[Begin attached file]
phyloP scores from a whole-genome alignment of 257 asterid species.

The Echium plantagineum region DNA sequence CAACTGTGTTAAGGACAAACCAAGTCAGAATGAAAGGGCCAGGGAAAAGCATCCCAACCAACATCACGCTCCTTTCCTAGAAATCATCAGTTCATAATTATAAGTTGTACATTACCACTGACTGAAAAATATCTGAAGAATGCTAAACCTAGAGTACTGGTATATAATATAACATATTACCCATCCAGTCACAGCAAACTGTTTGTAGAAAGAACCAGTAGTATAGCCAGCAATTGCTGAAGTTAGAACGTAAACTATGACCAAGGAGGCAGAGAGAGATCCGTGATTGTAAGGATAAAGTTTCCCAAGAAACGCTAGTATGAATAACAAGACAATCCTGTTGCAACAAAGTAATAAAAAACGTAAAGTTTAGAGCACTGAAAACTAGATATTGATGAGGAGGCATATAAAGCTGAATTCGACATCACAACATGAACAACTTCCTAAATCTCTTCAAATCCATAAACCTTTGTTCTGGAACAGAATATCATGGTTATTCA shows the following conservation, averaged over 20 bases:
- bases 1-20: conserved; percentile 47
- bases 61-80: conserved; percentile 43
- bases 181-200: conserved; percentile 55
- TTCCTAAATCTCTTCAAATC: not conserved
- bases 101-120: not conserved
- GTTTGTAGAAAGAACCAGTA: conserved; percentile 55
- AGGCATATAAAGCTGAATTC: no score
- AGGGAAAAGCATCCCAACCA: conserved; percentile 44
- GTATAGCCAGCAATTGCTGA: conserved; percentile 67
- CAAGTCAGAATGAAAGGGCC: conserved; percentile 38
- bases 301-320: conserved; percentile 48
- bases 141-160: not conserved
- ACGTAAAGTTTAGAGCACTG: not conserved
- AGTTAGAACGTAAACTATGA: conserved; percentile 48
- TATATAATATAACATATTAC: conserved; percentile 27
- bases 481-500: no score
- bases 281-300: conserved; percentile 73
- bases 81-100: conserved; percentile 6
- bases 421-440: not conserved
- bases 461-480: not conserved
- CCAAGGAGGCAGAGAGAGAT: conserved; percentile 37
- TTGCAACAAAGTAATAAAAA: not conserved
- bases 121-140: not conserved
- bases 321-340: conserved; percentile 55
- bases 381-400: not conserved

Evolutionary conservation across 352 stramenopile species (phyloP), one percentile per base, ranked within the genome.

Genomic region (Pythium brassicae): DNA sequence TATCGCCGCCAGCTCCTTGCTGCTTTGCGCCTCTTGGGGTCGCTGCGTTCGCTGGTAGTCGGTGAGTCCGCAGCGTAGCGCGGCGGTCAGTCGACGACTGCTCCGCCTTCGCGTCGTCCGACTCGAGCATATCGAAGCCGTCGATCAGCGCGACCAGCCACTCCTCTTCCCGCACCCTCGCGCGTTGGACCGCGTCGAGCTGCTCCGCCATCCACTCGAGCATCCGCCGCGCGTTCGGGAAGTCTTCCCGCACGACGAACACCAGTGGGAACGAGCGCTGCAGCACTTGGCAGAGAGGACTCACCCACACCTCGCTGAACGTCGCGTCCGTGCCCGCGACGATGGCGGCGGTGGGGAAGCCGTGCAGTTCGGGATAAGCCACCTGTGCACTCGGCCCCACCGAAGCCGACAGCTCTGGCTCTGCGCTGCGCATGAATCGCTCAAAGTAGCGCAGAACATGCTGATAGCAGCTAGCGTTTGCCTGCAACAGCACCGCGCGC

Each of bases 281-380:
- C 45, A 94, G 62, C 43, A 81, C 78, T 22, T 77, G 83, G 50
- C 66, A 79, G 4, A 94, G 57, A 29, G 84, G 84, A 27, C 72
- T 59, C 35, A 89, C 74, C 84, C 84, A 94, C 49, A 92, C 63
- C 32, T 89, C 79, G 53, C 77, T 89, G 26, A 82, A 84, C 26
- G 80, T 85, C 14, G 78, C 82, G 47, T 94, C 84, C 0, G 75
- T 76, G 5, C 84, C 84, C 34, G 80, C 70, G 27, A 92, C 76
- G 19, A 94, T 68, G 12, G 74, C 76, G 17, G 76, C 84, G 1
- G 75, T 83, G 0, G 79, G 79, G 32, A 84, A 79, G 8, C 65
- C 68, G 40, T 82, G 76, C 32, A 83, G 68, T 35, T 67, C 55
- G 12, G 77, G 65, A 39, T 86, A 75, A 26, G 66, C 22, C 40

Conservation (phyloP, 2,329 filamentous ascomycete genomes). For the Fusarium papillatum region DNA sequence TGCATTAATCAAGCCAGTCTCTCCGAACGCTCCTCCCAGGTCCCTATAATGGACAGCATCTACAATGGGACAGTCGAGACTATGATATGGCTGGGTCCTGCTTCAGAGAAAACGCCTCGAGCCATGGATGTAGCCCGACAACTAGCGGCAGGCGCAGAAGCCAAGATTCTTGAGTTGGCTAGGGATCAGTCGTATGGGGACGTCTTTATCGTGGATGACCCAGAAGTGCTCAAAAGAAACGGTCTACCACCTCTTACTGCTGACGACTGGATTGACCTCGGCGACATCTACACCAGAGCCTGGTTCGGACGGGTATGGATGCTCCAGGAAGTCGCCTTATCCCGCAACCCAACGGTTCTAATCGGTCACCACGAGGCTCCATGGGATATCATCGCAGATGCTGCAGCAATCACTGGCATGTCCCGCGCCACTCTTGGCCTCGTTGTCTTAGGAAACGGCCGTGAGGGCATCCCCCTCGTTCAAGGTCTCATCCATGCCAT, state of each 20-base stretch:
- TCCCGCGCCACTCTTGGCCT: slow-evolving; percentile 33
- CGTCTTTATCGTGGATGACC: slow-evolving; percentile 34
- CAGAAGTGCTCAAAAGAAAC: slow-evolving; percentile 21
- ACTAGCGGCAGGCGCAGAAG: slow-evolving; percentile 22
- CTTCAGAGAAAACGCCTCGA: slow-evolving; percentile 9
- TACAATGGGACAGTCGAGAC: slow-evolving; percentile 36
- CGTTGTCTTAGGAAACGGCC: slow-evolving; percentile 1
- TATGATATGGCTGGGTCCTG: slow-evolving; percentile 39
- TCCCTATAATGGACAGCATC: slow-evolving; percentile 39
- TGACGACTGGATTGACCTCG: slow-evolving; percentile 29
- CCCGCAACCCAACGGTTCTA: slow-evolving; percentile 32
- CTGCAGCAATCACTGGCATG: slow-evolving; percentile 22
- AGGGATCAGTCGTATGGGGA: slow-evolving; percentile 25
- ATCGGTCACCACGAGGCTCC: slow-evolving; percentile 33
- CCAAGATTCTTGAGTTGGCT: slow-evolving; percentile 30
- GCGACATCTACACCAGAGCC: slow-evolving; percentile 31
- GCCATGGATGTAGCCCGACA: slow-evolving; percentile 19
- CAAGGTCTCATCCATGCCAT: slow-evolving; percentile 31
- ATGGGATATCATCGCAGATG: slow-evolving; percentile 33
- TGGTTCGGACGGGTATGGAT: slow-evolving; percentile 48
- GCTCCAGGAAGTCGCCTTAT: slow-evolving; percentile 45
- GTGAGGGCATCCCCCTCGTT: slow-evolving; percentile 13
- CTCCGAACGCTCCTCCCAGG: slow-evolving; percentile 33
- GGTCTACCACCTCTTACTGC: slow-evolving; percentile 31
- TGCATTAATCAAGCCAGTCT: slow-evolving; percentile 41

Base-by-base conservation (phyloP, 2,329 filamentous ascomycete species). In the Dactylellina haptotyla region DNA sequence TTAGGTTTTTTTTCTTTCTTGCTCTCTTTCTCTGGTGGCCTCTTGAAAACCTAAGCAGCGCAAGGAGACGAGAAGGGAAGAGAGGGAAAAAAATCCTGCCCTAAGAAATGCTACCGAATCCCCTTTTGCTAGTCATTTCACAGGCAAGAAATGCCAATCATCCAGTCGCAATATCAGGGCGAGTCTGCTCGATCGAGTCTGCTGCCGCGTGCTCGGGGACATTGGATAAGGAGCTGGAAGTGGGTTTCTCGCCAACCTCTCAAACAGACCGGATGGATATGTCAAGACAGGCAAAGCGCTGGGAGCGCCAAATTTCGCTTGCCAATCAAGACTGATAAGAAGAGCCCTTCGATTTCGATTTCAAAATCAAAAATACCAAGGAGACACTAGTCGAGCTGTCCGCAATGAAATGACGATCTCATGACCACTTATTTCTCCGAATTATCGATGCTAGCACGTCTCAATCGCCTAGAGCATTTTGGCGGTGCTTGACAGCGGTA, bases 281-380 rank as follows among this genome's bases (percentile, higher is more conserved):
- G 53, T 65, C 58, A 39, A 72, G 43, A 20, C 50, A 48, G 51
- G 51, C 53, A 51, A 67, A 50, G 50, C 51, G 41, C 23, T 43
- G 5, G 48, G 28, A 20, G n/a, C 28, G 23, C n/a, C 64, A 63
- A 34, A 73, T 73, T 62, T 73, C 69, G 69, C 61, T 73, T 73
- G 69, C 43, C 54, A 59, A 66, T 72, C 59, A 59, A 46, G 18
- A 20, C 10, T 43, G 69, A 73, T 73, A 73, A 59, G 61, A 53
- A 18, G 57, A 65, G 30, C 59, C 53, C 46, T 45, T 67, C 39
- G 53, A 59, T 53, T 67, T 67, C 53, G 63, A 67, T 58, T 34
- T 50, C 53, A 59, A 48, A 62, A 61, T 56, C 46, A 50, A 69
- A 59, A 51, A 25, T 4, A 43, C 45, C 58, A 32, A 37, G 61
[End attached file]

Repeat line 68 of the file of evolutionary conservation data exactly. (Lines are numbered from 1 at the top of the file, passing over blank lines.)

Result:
- G 53, T 65, C 58, A 39, A 72, G 43, A 20, C 50, A 48, G 51